In Machakos County in Kenya, 14-year-old Mwikali draws you in with her bright smile and infectious laughter. Mwikali has recently been fitted with her first wheelchair, which has helped to unlock a world of opportunities.
Having spent the first 14 years of her life without a wheelchair, Mwikali knows the challenges of growing up with limited mobility. “I used to crawl and feel pain … now, my movement has been eased. I can move where I want. I have many friends and they help me in school to move around with me.”
Mwikali received her wheelchair through the partnership between World Vision, Motivation Charitable Trust, Wheelchairs for Kids and Mbiuni Rehabilitation Centre in Kenya. Half a world away from rural Kenya, World Vision Australia partners with Wheelchairs for Kids, a local NGO which produces all-terrain, fit-for-purpose wheelchairs that meet World Health Organization guidelines.
World Vision Australia ships these wheelchairs to World Vision Kenya, which partners with Motivation Charitable Trust to train local health staff and wheelchair technicians on the 8 Steps of Appropriate Wheelchair Provision. Organisations like Mbiuni Rehabilitation Centre then assess and fit children with disabilities with appropriate wheelchairs and help to provide peer support and wheelchair user training.
For Mwikali, receiving a wheelchair has been life-changing. When Mwikali joined the Mbiuni Rehabilitation Centre, she didn’t have any physical aids to support her movement. But Mrs Munyao, one of Mwikali’s teachers, says that Mwikali is now one of the most active girls in her class and could soon join a vocational training centre.
During the holidays, Mwikali goes home to stay with her family. Life is much easier now that Mwikali has her own wheelchair and doesn’t need her mother or siblings to help her to move around the community.
“As much as I am living with a disability, I want to become a driver,” says Mwikali confidently. Mwikali is also considering becoming a tailor to make clothes for her community. “My mother is the first person I will make clothes for,” she says.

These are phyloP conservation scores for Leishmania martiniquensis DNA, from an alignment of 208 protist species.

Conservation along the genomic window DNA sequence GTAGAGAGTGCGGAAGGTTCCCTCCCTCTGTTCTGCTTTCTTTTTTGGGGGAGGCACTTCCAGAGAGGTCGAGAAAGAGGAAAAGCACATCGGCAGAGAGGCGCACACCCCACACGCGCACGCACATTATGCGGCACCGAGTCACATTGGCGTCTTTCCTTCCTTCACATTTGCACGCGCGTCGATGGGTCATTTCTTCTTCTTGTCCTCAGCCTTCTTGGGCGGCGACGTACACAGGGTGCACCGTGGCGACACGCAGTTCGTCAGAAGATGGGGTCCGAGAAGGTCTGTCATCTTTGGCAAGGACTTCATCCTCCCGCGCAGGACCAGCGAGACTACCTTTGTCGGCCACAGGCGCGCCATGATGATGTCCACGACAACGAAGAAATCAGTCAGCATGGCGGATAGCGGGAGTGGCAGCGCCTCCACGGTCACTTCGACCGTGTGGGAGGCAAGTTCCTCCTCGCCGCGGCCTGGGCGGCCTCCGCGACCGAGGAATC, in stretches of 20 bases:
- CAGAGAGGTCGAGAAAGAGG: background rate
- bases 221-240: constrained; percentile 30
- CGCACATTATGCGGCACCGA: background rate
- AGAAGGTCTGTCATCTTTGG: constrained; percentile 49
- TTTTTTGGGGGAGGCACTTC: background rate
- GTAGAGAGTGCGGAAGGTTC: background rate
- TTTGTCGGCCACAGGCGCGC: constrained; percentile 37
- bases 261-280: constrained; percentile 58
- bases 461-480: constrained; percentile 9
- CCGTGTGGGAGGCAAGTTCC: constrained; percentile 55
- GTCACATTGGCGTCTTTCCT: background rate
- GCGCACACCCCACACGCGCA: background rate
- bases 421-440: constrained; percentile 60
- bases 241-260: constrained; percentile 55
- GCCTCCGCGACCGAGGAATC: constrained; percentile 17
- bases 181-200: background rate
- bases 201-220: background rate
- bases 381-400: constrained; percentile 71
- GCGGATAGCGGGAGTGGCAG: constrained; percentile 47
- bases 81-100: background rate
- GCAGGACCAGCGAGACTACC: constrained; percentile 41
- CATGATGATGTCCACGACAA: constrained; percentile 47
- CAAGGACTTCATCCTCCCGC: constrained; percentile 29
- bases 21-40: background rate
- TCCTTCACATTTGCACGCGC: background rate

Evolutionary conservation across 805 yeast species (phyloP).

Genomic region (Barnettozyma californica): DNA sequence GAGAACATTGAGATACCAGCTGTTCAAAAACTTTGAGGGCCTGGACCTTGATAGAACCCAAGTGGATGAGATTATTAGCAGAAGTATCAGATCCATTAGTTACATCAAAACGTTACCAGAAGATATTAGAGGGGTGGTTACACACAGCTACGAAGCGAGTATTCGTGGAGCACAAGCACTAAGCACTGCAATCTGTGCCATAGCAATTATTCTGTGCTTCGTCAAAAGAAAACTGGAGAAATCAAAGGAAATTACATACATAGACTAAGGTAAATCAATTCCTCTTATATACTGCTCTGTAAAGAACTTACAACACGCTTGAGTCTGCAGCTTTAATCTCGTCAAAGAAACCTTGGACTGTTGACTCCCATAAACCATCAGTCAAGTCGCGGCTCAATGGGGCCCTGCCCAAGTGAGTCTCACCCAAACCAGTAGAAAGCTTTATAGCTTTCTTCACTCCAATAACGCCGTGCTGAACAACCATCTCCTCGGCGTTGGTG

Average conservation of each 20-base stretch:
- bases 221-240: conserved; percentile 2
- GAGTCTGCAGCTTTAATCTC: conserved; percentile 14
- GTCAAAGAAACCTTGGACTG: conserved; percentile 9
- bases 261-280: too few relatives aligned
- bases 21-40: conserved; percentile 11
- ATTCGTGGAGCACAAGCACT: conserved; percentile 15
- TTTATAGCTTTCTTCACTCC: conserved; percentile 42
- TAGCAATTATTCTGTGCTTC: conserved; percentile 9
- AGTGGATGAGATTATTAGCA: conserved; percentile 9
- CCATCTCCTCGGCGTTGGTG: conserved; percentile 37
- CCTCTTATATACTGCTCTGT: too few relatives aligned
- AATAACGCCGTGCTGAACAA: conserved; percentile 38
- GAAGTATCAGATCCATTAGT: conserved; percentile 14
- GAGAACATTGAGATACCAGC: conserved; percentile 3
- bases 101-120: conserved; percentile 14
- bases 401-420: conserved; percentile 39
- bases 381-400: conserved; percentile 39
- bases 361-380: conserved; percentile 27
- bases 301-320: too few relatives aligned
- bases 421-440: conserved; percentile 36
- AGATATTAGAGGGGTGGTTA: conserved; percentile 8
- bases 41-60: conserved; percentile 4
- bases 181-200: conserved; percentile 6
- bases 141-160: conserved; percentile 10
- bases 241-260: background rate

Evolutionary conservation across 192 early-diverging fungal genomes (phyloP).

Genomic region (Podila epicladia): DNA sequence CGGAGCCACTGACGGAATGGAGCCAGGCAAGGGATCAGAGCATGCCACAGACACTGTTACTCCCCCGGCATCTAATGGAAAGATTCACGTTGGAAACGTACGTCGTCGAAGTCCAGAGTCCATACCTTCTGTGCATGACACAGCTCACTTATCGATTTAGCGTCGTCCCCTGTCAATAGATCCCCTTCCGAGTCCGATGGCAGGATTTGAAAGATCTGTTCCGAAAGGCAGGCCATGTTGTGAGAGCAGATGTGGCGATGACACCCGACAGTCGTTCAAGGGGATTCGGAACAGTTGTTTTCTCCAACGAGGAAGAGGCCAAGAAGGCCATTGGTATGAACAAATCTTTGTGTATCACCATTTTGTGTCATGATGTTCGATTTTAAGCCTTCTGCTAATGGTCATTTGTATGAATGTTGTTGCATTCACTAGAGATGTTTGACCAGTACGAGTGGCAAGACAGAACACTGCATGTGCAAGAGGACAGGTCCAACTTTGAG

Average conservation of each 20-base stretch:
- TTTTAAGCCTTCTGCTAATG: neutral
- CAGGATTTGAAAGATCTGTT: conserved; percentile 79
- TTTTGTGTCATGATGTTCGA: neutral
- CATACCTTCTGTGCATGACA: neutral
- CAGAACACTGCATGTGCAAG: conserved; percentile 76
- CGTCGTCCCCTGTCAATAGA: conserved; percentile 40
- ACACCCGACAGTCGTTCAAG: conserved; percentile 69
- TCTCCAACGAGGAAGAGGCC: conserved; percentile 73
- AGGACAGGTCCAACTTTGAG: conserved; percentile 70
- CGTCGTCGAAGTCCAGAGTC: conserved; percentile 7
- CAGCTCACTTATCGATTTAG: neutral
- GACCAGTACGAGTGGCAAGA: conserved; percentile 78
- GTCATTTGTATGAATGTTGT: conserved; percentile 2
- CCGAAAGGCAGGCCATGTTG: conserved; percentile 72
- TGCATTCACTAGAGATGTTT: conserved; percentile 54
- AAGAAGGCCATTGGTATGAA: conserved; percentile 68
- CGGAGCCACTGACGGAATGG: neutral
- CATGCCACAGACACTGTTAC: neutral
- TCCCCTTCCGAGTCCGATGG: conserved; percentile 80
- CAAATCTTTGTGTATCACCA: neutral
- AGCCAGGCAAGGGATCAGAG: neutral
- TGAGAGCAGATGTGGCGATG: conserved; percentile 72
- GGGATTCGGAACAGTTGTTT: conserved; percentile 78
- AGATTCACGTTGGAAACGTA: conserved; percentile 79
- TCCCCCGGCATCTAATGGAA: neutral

For Mwikali, and thousands of children like her, World Vision is helping to set the wheels in motion for positive change through wheelchair and disability programming.
What is disability inclusion?
Disability inclusion is an integral part of World Vision’s promise to reach the most vulnerable children and ensure fullness of life for children and communities. Children with disabilities are the most vulnerable in any community we work in – less likely to access social, educational and employment opportunities, and more likely to face discrimination and abuse.
We have a responsibility to ensure meaningful participation, protection and opportunity for children with disabilities across all areas of our programming. There are many ways in which a child may experience disability and associated disadvantage – so our response needs first to listen, engage and learn of the ways in which we can support and empower children, their families and communities.
One of the most urgent needs in our disability work is the lack of resources to enable participation and fullness of life. Addressing this gap in resources is often the first step in enabling access for children with disabilities to learn, grow and thrive in their communities.